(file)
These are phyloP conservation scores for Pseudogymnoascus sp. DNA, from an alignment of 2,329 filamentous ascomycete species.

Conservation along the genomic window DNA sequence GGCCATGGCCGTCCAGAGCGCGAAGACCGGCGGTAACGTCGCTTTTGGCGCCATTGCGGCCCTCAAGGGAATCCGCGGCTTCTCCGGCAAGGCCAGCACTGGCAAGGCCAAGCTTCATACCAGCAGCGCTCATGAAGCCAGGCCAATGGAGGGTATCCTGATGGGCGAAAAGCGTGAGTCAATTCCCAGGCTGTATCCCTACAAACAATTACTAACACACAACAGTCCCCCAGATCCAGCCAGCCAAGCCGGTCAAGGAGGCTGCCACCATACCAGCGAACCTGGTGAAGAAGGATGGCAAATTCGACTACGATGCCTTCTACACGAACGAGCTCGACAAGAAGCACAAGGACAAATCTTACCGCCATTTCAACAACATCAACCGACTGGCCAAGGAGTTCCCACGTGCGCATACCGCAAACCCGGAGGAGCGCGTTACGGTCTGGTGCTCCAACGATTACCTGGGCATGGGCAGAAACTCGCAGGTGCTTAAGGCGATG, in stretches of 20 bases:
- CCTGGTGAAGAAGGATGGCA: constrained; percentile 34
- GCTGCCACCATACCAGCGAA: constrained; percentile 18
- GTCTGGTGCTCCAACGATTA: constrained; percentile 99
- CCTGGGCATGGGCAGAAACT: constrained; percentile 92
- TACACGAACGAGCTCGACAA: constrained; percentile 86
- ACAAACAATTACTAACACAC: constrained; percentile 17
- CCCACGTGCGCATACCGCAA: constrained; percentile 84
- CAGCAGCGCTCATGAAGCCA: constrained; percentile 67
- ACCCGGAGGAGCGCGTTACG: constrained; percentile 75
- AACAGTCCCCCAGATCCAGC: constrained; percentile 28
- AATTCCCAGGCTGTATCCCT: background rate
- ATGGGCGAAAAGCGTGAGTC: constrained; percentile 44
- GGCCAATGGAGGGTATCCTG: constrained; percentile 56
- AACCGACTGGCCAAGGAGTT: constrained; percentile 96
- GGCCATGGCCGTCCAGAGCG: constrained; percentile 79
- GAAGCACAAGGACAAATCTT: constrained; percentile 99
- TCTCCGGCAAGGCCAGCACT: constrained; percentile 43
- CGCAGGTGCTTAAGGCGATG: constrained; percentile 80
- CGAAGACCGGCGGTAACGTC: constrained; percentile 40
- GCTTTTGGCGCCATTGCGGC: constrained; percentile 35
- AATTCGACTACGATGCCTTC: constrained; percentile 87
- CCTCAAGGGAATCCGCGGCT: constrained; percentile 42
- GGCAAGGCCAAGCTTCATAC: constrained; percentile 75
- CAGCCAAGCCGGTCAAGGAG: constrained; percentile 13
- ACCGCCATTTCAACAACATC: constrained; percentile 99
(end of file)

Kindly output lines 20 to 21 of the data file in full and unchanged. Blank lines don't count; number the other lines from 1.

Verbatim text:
- CGCAGGTGCTTAAGGCGATG: constrained; percentile 80
- CGAAGACCGGCGGTAACGTC: constrained; percentile 40